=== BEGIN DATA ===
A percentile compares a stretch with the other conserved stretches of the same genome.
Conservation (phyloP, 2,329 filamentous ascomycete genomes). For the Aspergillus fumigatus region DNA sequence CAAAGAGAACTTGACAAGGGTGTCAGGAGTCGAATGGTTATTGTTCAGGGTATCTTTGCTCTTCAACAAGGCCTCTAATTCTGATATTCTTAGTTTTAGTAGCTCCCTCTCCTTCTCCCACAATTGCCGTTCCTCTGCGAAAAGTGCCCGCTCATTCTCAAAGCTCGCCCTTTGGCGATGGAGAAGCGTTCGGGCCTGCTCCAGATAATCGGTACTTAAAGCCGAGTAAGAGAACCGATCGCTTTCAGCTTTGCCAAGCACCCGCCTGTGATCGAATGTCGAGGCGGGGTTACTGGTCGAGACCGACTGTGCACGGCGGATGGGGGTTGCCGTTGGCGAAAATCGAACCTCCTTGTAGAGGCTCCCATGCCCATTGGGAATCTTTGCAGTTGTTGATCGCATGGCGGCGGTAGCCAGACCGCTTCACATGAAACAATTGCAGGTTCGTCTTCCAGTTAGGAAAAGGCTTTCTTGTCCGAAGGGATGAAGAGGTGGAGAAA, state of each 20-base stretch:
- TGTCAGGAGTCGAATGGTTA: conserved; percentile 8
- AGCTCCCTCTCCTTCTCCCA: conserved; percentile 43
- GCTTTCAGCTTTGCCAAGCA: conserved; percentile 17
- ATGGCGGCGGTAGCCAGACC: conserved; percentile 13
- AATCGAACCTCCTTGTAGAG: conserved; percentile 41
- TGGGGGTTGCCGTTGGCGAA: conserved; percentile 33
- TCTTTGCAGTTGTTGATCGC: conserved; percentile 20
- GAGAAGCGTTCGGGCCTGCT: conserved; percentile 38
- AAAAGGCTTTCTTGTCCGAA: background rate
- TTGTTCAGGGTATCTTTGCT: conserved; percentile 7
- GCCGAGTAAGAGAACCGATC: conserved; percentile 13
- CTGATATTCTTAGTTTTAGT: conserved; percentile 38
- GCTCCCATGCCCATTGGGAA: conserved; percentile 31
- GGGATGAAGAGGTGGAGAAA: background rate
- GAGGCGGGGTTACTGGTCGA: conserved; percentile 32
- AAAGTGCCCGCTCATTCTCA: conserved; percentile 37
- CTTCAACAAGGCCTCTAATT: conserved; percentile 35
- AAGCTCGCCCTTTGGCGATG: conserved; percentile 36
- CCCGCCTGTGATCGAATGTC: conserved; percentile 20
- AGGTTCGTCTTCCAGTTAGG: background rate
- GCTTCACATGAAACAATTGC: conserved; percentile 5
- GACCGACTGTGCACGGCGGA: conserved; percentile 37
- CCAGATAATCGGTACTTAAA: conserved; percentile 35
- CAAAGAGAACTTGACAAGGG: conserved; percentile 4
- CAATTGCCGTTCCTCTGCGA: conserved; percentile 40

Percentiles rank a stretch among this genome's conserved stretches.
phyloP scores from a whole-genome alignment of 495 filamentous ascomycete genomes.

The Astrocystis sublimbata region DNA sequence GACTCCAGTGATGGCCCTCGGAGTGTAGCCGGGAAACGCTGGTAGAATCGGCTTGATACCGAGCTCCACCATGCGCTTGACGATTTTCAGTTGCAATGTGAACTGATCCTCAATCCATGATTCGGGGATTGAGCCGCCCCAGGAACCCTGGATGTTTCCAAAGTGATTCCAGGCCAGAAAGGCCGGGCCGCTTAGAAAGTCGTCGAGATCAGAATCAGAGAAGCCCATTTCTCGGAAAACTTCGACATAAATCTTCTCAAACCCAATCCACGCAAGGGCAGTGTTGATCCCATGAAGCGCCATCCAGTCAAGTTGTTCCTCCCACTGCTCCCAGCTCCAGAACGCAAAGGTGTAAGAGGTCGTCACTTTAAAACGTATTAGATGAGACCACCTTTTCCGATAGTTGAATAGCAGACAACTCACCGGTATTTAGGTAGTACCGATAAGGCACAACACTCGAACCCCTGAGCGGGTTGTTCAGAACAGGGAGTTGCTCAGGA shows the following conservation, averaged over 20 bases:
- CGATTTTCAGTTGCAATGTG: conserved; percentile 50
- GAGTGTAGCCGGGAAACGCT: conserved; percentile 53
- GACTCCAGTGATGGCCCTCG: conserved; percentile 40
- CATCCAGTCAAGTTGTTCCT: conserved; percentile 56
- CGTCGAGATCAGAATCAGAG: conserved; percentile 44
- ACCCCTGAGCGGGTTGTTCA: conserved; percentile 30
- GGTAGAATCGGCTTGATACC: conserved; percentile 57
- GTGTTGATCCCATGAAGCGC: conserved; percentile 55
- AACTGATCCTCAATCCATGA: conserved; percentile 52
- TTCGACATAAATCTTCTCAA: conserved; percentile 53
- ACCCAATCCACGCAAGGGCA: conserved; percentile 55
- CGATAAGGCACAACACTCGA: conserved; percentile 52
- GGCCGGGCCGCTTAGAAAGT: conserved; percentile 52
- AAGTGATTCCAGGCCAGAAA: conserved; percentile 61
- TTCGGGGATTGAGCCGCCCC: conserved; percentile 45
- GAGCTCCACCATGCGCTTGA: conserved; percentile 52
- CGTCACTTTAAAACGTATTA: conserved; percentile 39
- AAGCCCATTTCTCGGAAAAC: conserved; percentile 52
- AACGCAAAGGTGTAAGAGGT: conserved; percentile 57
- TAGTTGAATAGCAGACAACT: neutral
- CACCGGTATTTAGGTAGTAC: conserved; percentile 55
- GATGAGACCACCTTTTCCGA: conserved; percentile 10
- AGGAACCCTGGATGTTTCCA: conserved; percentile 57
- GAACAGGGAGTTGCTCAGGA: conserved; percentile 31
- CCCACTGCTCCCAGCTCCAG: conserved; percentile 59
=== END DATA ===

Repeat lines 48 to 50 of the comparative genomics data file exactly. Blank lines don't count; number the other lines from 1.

- AAGCCCATTTCTCGGAAAAC: conserved; percentile 52
- AACGCAAAGGTGTAAGAGGT: conserved; percentile 57
- TAGTTGAATAGCAGACAACT: neutral